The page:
23 June 2014
We have waited 15 years for SVG to become mainstream, easy to use and useful. It's here now. It's great. And it's probably going to become indispensible in education content.
We have waited 15 years for SVG to become mainstream, easy to use and useful. It's here now. It's great. And it's probably going to become indispensible in education content in many ways beyond just illustrations.
We have been working SVG very hard on our mission to create better, useful interactive learning tools. Sadly the ePub3 specification explicitly "forbids" the use of SMIL animation in SVG (and a lot of other useful SVG features). However we have decided to bravely walk where no man has walked before and worked hard to make SVG interactivity an easy, good and useful thing.
SAPPs are relatively easy to create, maintain and customize but do require some techno-artistic skills. Open source or proprietary SVG editing systems can be used to create the illustration components which are then assembled together in the SVG container. Of course we use Inkscape.
We have to provide a warning here. If you are using Internet Explorer any-number leave immediately. These SAPP demos will only partially work because of the abysmal SVG support in IE. Everything from here on down is irrelevant for Microsoft Internet Explorer afficiandos.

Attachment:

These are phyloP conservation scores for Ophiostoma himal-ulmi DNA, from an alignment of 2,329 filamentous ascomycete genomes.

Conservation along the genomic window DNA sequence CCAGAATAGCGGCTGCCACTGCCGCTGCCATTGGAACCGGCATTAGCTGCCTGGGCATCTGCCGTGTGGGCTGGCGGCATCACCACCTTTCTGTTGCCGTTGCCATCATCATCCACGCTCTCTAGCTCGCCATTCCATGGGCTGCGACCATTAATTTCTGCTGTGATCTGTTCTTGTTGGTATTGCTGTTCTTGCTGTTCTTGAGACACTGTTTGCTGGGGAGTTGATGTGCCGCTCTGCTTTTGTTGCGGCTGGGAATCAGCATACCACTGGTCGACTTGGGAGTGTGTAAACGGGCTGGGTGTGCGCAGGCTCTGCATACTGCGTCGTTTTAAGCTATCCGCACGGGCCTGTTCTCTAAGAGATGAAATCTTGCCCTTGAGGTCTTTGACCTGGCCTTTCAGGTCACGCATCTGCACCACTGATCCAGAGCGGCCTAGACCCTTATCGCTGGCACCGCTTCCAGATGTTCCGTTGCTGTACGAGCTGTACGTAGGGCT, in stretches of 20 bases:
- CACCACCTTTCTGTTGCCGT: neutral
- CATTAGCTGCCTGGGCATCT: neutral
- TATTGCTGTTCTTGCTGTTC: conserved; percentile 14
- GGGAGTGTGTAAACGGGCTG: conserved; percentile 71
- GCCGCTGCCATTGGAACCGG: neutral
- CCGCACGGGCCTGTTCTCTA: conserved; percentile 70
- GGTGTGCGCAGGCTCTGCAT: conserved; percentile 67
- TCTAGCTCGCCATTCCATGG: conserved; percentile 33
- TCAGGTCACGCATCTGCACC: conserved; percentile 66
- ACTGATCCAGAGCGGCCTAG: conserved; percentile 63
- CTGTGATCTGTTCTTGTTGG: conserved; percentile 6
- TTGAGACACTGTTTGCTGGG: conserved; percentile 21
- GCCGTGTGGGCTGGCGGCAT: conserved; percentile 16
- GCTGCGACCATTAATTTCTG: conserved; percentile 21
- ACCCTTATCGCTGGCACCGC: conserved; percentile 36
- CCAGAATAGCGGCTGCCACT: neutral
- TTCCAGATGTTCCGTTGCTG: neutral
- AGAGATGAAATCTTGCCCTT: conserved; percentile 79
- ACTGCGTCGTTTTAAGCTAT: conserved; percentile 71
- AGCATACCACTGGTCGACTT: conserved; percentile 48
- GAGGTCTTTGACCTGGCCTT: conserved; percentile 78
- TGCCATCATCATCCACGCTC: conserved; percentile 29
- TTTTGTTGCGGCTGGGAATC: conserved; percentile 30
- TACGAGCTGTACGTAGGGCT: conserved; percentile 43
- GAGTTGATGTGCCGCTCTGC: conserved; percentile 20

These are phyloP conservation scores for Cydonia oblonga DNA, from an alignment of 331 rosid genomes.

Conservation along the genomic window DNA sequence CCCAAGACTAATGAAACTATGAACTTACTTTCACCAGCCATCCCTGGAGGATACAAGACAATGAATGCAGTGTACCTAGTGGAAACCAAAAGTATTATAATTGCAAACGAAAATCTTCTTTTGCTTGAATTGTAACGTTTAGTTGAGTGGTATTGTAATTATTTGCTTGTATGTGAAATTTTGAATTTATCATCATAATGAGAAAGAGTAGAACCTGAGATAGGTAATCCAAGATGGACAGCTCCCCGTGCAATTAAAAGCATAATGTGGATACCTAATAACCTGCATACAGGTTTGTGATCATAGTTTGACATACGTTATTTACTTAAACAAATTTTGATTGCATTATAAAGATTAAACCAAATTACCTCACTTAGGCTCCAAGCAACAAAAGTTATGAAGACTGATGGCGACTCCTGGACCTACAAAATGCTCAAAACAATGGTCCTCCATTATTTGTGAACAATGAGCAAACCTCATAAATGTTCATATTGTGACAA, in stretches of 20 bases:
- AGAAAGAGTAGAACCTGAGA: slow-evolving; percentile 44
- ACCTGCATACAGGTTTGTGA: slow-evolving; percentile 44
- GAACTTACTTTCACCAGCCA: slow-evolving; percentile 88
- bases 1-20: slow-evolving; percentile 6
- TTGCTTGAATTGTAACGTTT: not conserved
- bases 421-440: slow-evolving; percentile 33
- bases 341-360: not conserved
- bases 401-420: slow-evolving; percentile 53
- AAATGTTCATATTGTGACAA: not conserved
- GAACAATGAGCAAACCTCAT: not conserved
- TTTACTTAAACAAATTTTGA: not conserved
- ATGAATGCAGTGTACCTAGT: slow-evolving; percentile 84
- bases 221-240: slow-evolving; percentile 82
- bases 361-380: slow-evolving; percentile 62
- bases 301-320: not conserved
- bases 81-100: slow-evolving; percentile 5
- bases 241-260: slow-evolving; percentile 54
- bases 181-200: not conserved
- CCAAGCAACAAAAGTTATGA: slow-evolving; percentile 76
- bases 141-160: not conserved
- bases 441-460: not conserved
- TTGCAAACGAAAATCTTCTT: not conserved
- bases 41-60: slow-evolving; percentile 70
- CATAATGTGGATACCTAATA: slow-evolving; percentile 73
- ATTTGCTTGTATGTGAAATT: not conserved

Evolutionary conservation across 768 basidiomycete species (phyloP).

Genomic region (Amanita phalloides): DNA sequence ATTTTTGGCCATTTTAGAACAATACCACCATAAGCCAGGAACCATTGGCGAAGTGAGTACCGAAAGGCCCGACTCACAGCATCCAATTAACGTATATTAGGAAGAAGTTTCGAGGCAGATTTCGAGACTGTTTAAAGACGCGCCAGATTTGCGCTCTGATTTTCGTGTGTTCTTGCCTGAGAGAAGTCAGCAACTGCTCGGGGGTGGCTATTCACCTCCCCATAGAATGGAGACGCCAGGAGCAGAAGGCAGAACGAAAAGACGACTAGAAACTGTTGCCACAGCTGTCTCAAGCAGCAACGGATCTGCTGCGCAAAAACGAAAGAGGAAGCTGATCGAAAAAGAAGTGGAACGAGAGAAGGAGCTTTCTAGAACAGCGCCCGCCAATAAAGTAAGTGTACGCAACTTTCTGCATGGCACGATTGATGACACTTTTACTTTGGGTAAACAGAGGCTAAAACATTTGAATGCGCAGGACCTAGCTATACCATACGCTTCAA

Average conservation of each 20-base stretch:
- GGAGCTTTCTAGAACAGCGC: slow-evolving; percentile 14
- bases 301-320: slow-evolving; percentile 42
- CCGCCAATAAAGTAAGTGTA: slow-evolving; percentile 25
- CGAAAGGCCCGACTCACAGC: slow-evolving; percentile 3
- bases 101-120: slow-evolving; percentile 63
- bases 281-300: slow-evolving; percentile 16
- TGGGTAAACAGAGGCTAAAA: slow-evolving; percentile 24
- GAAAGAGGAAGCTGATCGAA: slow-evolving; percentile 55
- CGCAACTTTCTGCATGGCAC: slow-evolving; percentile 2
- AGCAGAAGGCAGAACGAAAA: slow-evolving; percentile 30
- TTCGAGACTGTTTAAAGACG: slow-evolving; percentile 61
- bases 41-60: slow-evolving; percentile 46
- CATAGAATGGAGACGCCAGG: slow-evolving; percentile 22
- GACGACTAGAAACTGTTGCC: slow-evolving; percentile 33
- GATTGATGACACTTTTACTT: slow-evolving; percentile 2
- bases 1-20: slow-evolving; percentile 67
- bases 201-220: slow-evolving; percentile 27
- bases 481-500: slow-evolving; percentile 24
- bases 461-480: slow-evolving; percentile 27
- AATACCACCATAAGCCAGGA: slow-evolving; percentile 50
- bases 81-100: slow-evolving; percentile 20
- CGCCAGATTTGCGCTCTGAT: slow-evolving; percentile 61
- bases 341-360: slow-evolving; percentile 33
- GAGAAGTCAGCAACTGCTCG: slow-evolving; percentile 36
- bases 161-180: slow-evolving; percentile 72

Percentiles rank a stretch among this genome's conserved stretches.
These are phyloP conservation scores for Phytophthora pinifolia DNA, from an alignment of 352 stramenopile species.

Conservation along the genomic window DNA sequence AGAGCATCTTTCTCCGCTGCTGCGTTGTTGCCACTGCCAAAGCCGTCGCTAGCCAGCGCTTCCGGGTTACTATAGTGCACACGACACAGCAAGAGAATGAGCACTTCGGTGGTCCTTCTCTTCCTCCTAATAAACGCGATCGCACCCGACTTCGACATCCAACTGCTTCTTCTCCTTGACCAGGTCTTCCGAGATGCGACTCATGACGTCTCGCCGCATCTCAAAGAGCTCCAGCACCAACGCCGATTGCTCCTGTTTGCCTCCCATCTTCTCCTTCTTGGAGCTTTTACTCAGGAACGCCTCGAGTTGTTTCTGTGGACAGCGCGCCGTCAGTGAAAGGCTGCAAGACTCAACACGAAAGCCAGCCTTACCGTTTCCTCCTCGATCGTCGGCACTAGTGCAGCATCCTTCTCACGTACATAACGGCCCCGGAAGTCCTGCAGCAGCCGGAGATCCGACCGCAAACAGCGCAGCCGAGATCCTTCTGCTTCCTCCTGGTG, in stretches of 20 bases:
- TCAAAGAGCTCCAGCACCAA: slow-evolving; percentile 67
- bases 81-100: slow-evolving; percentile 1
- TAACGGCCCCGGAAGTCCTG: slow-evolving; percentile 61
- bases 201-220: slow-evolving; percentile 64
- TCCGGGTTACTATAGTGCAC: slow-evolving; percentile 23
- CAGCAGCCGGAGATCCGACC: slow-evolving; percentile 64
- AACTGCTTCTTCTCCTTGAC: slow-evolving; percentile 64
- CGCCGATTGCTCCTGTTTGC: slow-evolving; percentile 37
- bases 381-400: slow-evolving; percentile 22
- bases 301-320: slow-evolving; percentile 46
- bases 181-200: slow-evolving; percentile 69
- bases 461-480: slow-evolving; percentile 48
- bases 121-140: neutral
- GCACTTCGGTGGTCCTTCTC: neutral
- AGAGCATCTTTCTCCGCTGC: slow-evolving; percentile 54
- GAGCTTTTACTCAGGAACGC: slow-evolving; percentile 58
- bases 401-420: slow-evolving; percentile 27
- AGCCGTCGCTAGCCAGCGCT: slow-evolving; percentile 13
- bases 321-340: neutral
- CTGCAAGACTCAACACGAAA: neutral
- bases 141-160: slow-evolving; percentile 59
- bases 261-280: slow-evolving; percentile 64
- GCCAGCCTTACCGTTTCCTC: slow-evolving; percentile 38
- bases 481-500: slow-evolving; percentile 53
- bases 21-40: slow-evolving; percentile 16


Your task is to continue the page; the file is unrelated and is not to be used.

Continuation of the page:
The downloads are different to the online versions in that they have width (1366px) and height (768px) settings.
In particular these proprietary or technology approaches introduce a number of business problems for education publishers who need or want to address multiple markets that need localization (L10N) or internationalization (I18N).
We are discussing the potential of using SVG image content where images need to be manipulated in a variety of ways to support interactive learning experiences; where a publisher is providing alternative learning frameworks for different learning processes; and they need a lot of content to create rich learning experiences.
SVG allows very sophisticated content to be easily produced in a highly reusable manner. Of course the artistic talent required to produce the work doesn't change. But with a little thinking it is possible to create highly extensible and reusable artwork components that can go a long way. For example in the Rohit picture the hair, body, eyes, and cloth items are all independent paths z-ordered over each other. The clothes can easily be changed to reflect different cultural dress, as can any accompanying text.
The production advantages with SVG artwork is that it is open, available and easy to create, modify and maintain. It's obviously not going to work for an LMS if IE 8 (or anything) is your browser of choice. But every other browser and standards-based reading systems supports these features.
Colour the picture is of course just one SAPP. There are dozens of other interactive options that can be imagined and built.
Obviously we are not saying SAPPs should be used exclusively or are the answer to everything. But they certainly are a real option and have their place when used in the right place at the right time. Mobility and ease of use are strong points and they address aspects of the speed and cost issues for publishers who are converting print Primary or Secondary level textbooks to digital resources. With an SVG Application approach it is possible to introduce engaging learning interactivity where otherwise it would have been impossible or too expensive.
However a little cheat with links to a JQuery (or other) package is not a cumbersome overhead in many circumstances that can bring even more interactivity options.
Posted by Richard Pipe